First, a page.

Though the odds of conception increase greatly with the use of donor eggs, fertility specialists say women are often very reluctant to give up on the dream of having a child that shares their DNA.
"We deal with 40- and 42-year-old women all the time who absolutely don't want donor eggs, but the chance is approximately two percent at age 47 of a woman conceiving a child with her own egg," said Silber.
When a couple realizes that they will have to have another woman be the biological mother of their child, and pay thousands and thousands of dollars to do it, "the response might be, 'Well, gee, shouldn't they just have adopted ?'" said Dr. Ellen Clayton, an ethicist and professor of genetics, health policy, pediatrics and law at Vanderbilt University.
"For many people [adoption] is a wonderful choice," she said, but wanting to carry the child yourself is also "a choice that they ought to be able to make."
"There is something really special about being pregnant," she said, "something primal."
"It's very different from adopting," Paulson agreed. "Everyone would rather have a baby from their own egg and their husband's sperm, but if that's not possible, the next best thing after that is that you get pregnant with donor egg."
"With adoption you get to be a parent once the baby is born but with donor egg, you get to be a parent from the moment of conception," he added.
The mother bonds with the child by carrying it for nine months, said Silber, "and whatever question marks she may have had by it not having her DNA are erased by this bonding process."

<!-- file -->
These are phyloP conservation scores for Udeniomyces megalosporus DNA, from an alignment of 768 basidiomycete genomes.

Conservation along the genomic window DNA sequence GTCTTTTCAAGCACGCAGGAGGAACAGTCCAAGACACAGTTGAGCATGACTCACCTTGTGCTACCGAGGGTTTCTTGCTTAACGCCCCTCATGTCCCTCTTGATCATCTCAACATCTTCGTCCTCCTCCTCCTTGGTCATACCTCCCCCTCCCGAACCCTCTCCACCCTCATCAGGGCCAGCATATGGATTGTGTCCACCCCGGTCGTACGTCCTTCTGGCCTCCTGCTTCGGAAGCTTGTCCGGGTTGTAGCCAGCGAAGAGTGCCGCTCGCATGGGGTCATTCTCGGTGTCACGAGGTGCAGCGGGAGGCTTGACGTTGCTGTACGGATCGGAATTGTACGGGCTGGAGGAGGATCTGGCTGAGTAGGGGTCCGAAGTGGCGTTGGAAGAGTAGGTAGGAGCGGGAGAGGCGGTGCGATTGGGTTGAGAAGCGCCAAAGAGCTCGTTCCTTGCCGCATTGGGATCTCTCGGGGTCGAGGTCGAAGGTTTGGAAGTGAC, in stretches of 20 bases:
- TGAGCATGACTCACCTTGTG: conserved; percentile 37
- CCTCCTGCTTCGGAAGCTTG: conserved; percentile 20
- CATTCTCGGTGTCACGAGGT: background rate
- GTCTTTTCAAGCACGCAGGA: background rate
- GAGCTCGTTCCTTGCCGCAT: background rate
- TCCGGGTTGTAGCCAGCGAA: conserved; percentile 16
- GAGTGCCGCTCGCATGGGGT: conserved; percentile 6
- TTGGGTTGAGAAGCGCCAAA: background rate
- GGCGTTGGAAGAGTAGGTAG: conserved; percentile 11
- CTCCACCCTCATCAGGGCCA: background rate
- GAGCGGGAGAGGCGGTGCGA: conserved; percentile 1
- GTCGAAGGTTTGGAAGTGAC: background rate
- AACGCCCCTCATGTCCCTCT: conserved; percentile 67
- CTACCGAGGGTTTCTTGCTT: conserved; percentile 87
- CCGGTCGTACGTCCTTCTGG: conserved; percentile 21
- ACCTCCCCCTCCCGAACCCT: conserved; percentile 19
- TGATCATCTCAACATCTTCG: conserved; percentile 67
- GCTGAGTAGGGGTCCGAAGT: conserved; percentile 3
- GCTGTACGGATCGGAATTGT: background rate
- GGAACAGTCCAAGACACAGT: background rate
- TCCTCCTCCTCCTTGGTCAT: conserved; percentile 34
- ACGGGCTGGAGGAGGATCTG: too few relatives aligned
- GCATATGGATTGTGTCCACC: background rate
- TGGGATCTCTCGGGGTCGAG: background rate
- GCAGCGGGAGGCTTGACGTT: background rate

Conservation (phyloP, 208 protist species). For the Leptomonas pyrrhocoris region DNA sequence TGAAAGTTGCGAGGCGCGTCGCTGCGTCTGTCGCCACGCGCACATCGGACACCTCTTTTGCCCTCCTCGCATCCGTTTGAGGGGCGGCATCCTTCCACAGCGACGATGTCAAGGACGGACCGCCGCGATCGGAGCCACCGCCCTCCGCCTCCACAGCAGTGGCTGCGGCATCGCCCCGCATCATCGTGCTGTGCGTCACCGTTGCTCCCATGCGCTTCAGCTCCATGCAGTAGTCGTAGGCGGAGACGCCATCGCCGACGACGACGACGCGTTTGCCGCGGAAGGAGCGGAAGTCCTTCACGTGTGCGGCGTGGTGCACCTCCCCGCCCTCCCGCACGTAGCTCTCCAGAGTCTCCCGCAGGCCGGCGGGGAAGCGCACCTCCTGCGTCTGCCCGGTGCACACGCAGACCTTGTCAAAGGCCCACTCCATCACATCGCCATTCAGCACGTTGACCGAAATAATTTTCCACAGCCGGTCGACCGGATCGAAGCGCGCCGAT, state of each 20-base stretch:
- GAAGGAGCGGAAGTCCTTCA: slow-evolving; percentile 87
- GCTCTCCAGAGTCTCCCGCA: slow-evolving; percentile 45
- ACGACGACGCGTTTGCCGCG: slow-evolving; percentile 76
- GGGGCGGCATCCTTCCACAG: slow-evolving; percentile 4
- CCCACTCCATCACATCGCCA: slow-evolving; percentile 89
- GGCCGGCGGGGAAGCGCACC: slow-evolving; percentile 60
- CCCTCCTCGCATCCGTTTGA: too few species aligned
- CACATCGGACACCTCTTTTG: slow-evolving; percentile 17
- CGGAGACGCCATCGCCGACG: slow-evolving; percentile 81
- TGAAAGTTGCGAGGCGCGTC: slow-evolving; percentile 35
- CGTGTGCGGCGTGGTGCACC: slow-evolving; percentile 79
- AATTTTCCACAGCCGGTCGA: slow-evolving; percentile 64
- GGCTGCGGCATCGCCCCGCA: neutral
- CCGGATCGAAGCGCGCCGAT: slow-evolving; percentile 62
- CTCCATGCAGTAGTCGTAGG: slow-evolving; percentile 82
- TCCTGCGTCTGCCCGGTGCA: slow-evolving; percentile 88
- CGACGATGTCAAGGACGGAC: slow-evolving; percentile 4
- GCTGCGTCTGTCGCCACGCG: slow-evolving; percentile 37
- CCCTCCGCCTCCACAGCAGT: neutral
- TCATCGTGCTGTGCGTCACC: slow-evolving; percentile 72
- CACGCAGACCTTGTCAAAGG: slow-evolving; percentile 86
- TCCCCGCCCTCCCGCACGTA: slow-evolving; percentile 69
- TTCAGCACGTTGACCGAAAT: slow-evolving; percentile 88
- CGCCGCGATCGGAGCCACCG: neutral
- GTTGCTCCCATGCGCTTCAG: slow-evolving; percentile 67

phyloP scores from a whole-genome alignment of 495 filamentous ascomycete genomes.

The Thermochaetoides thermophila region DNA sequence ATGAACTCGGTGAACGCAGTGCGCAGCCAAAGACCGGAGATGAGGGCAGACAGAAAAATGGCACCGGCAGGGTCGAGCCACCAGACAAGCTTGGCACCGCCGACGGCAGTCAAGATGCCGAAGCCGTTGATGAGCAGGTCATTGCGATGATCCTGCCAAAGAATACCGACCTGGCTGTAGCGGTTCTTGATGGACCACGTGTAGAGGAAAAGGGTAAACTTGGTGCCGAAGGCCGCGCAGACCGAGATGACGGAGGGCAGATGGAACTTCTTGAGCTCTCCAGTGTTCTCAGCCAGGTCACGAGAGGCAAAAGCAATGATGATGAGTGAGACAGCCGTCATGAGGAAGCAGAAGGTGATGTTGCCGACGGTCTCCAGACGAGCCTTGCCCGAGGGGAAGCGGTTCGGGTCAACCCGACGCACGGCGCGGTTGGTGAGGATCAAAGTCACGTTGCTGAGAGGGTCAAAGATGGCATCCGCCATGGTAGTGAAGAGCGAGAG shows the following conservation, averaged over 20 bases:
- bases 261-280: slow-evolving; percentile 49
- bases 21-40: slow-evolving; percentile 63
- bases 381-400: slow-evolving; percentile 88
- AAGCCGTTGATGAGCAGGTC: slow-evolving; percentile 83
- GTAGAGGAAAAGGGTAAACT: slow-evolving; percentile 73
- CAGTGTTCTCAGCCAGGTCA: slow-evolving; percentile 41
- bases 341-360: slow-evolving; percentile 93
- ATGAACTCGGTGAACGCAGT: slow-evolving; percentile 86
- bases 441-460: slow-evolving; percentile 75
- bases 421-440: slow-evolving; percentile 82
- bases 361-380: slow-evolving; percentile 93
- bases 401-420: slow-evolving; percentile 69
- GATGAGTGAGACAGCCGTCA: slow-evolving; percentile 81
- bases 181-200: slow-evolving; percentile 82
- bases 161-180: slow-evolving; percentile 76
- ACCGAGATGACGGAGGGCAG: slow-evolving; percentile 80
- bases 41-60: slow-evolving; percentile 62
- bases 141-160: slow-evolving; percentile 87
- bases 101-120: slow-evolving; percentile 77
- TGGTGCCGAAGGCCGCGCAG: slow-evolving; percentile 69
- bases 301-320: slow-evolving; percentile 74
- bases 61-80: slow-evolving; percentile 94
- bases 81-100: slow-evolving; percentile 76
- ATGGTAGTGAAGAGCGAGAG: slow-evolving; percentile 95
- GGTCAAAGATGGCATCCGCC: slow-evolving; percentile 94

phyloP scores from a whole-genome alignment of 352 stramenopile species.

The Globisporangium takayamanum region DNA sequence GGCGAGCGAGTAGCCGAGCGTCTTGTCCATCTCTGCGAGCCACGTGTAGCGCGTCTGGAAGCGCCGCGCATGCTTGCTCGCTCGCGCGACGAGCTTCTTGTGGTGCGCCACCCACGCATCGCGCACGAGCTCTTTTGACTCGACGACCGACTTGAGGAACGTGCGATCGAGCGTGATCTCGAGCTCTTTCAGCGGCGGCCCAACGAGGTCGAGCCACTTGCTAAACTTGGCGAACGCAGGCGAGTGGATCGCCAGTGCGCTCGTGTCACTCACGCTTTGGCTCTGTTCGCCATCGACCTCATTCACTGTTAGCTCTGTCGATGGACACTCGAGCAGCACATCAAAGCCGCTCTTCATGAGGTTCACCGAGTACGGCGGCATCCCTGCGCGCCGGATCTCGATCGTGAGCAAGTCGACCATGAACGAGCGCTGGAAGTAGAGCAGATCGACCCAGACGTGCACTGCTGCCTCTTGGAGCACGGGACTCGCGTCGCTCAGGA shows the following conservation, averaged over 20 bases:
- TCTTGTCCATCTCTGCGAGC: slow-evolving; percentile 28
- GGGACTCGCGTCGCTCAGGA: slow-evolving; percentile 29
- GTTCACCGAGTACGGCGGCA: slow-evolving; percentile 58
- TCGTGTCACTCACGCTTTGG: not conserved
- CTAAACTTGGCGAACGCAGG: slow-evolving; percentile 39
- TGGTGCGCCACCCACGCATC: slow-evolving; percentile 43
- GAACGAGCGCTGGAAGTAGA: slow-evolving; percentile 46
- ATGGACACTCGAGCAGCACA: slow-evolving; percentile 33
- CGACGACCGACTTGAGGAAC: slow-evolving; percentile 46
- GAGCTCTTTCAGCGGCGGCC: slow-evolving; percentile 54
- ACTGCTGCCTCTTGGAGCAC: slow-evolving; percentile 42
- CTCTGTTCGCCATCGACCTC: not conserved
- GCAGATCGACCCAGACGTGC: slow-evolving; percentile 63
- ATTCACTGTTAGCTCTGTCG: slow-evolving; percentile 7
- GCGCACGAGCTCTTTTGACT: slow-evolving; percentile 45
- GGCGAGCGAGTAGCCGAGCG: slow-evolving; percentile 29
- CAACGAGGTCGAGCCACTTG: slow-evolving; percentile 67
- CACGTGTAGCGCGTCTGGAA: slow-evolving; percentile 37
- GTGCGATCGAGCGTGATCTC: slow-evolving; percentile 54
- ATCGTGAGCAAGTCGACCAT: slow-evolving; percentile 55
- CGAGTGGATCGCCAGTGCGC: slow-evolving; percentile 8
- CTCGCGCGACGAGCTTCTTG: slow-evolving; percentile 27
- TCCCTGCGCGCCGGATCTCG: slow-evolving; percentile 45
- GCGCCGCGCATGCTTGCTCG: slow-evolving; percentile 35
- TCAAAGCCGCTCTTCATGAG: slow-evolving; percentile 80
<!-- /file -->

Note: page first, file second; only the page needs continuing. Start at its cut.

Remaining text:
For this reason, he said he has never seen a couple using donor eggs have problems feeling that the child "was not theirs" once it was born.
Pregnancy holds great emotional significance for many couples. But when fertility treatments fail time after time, is there ever a point when couples should be advised to stop trying?
It's a tough and very personal question, fertility experts say.
"It all depends on the persistence and philosophy and desire of the couple," said Silber.
"It is so hard to be absolutely definitive in telling someone to quit," he said, but sometimes the emotional and financial stress of repeated failed attempts can take their toll on couples and dogged persistence is not always the best option.
Ultimately, age can become a factor as well, says Clayton.
One of the recurring ethical issues with IVF is whether it is fair to the children, she says, to have much older parents, considering that a 46-year-old new mother may not live to see her child graduate college or to see her grandkids.
But "a life with a 46-year-old mom that really wants you is better than not living at all or being an unwanted child," she said. "We need to resist the temptation to demonize [older mothers using IVF] because of their age and their desire to have the sensation of gestation."
And if they're willing to "move with the technology" and use donor eggs if needed, Paulson says, it shouldn't take a quarter of a century as it did for the Wards.
"I really feel that in today's day and age, almost everyone can become pregnant."
Though Monique Ward may have not have had to wait 25 years if she had used donor eggs earlier, Paulson says the take home message of their story for couples struggling with fertility issues is that "even after trying for 25 years, [she] still got pregnant, so there's hope...you can do it, it can work for you."
"God bless 'em," Dr. Clayton said. "After all this time, now they have kids."